Aug. 12, 1999
Vol. 18 No. 20

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    Partial-day absences policy changes

    University staff members in monthly paid (“exempt”) positions are now to report only full-day absences on their Monthly Absence Reports. Effective since July 1, partial-day absences are no longer charged to time-off accruals, nor is pay deducted for them.

    Exempt staff began reporting their absences at the end of July on a revised Monthly Absence Report.

    According to Chris Keeley, Associate Vice President for Human Resources Management, the University’s current procedures and associated forms are being modified to respond to recent court interpretations of the Fair Labor Standards Act. The FLSA is a complex federal law that covers a number of topics, including minimum wage, child labor, overtime requirements, time-keeping requirements, and who is covered (“non-exempt”) and not covered (“exempt”) by the Act. For well over half a century, the FLSA has been amended, interpreted and re-interpreted.

    Keeley also noted that the change in absence reporting is consistent with evolving trends in human resources.

    She said the absence-reporting change reinforces the idea that FLSA exempt staff members are paid on a salaried basis, which translates as compensation for performing the total job rather than the number of hours worked. Because pay is for the total job, monthly paid staff employees do not earn overtime pay or compensatory time off for work performed beyond regular schedules. In turn, said Keeley, exempt staff are not required to deduct time for absences of less than a full day.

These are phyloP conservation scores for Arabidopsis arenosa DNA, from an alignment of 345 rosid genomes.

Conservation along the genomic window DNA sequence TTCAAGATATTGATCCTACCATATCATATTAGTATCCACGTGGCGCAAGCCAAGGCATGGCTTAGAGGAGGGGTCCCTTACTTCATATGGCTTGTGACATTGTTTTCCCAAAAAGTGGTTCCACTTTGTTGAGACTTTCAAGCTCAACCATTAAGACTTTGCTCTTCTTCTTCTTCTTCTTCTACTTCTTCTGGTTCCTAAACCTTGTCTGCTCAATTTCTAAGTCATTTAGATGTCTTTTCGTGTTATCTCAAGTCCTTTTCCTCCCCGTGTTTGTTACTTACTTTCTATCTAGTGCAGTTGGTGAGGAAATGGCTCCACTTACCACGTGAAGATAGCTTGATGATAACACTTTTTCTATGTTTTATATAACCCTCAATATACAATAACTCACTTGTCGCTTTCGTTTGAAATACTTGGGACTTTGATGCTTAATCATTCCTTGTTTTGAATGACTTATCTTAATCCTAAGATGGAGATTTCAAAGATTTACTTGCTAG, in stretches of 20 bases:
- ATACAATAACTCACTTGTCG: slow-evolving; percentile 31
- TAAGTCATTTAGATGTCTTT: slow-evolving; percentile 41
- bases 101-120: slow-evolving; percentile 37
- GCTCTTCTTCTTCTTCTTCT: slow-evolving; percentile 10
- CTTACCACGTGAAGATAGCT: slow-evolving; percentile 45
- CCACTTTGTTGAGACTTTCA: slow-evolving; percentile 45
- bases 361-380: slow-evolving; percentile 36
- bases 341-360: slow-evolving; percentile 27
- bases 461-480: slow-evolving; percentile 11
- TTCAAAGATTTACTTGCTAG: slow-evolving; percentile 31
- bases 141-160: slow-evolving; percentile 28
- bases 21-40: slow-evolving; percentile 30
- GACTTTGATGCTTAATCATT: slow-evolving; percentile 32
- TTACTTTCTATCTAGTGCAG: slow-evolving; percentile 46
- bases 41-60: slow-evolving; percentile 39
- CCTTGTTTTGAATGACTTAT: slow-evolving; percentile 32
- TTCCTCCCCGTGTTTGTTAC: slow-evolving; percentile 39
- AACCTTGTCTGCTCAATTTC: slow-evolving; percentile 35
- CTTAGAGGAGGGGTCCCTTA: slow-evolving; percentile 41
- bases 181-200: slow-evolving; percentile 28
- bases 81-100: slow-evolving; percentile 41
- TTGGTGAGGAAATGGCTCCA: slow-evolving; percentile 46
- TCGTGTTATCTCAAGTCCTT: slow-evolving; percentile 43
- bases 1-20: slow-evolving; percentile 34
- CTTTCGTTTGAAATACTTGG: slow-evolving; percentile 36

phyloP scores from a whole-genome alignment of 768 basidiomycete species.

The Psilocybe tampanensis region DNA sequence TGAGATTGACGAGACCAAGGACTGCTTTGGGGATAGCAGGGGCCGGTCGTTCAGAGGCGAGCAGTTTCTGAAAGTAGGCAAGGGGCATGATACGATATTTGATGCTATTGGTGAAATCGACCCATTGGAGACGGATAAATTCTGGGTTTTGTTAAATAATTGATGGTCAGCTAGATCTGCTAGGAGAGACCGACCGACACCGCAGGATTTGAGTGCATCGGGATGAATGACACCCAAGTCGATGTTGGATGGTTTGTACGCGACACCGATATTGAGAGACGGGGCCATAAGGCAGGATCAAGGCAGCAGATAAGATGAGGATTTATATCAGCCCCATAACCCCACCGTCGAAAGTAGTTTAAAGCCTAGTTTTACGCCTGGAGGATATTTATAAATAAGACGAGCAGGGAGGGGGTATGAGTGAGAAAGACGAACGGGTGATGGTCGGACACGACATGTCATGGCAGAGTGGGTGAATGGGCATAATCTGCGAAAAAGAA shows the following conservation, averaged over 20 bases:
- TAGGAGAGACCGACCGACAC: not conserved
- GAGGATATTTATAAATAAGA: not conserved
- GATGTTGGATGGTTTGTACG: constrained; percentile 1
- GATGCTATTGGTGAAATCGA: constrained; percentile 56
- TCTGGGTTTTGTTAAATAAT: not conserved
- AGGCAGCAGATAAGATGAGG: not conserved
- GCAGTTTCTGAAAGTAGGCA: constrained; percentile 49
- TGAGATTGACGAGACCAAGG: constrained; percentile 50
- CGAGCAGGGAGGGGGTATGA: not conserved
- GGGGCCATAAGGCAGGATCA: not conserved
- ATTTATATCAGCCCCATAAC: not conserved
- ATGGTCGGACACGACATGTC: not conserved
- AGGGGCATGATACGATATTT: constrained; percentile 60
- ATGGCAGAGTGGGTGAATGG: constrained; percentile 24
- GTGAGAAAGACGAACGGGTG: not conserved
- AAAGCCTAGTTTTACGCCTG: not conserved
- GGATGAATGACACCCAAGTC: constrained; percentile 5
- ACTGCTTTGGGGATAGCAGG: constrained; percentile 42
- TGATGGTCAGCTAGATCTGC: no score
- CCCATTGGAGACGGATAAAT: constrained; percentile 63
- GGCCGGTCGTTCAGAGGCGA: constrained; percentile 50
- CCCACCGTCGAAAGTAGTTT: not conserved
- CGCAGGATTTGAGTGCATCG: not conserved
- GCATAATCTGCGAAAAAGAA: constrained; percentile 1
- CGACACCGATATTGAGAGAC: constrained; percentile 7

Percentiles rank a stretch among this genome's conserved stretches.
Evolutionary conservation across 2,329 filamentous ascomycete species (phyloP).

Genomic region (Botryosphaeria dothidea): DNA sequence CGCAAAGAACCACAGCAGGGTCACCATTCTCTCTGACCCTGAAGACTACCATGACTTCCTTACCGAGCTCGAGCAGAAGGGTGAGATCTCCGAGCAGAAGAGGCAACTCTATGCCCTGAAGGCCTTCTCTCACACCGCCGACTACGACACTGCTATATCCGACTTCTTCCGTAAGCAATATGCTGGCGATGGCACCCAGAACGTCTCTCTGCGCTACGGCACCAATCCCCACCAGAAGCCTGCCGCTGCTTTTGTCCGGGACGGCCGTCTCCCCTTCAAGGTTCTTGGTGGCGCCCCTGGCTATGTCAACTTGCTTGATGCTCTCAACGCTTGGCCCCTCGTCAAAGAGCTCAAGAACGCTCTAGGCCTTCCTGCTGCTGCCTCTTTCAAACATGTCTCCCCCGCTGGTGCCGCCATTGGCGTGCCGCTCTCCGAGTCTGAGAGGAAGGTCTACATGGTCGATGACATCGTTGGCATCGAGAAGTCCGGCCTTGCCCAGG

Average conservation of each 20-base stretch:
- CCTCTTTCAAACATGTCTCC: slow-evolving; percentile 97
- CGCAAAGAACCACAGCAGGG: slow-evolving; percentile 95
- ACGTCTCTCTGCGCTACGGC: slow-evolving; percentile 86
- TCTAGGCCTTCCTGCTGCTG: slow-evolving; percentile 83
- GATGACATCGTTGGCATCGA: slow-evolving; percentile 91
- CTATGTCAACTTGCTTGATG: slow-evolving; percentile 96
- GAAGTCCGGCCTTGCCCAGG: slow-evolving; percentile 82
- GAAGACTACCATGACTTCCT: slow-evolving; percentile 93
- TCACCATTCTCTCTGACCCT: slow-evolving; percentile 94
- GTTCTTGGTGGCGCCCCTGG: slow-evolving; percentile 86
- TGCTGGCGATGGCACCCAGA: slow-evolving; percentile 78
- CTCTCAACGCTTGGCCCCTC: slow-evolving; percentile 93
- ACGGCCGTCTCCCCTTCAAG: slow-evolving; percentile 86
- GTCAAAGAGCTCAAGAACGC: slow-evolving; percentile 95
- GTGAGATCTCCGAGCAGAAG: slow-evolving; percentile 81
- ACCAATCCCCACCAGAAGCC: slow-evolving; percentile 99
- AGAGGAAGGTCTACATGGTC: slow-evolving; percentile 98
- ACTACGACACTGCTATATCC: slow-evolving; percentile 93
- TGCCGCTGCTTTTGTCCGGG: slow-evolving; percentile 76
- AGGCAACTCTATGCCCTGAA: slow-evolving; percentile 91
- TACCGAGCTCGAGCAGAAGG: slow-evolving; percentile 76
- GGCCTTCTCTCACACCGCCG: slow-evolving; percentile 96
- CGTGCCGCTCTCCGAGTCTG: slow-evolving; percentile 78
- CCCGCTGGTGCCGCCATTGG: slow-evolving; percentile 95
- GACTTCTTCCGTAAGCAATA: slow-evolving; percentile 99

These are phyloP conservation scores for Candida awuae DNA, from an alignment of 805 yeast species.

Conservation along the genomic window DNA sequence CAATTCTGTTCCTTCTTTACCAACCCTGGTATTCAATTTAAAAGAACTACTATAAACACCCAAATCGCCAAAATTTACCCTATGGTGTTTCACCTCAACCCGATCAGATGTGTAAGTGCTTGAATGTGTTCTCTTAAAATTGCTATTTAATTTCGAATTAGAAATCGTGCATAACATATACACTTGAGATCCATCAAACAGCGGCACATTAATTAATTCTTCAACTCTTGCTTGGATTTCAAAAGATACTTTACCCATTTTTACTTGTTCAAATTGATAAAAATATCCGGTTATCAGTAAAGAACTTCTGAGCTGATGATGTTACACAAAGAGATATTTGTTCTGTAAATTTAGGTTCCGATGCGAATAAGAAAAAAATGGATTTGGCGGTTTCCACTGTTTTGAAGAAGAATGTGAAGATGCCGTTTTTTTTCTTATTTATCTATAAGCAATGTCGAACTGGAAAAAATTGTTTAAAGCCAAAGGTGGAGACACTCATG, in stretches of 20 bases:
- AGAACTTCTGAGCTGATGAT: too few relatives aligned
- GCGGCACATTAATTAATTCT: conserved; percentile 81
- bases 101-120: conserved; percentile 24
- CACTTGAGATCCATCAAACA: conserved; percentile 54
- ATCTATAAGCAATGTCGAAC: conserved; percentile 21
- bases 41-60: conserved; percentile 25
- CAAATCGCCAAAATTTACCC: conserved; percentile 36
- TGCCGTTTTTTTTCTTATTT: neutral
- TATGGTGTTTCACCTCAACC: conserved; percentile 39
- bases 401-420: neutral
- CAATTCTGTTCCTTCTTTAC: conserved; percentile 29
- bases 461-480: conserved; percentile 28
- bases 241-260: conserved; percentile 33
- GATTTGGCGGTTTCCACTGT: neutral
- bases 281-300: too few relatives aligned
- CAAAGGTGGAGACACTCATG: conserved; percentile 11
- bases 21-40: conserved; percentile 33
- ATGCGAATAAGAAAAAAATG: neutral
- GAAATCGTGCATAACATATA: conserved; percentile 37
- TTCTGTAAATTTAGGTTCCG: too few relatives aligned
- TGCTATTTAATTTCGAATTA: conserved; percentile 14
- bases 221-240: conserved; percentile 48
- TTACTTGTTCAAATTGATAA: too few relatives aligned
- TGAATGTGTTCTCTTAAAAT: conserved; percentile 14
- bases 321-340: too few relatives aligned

Although these partial-day absences are not deducted from accruals or from pay, approval for such partial-day absences remains the same. Supervisors continue to have the responsibility to set work schedules and to allow partial-day absences or to deny them and/or to require that the absences be for the full workday. The key is that when partial-day absences occur, the time is not deducted from accruals or from pay.

    There is one exception to reporting partial-day absences, and that is when an exempt employee’s absence is related to the Family and Medical Leave Act. Employees may take intermittent leave or a reduced work schedule for situations meeting the eligibility provisions of the FMLA. In these situations, the accruals and the FMLA entitlement may be used in increments of as little as one hour.